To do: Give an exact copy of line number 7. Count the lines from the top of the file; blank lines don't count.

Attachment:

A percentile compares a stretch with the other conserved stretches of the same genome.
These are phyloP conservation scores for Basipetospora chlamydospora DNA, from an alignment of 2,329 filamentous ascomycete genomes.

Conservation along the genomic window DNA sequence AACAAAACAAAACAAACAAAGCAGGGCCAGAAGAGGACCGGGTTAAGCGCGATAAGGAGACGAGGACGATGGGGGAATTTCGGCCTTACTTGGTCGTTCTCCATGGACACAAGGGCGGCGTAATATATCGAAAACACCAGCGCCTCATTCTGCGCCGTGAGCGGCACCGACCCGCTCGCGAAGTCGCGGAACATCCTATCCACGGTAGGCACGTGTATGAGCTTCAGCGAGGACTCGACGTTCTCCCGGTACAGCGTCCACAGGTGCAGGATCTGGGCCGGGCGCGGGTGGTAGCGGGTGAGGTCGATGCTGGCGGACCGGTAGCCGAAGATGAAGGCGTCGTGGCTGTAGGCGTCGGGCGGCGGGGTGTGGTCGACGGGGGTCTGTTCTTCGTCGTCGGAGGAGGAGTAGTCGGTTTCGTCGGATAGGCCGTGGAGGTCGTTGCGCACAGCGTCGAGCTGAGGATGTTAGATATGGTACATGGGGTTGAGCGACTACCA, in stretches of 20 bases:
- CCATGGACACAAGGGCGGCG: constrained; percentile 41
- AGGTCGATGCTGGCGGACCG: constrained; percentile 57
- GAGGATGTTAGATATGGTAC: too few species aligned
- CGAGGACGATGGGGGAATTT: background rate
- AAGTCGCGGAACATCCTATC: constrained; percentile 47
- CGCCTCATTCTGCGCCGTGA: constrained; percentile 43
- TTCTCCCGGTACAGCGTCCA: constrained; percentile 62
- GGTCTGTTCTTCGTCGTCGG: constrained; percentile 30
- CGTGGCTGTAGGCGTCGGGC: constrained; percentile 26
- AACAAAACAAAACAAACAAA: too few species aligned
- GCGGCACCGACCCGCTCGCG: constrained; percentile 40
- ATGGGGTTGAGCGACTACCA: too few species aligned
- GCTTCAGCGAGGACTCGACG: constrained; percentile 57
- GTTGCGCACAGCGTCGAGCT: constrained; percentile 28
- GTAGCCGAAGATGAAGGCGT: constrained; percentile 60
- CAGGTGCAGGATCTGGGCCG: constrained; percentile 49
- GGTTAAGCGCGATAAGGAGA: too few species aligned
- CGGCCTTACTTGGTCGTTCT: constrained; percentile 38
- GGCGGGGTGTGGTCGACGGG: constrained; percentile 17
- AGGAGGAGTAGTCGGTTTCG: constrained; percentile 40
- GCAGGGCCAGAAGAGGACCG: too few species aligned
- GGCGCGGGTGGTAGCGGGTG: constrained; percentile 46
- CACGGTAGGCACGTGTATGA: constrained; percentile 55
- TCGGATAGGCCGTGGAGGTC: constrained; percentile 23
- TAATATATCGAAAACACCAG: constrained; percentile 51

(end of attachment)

- CGAGGACGATGGGGGAATTT: background rate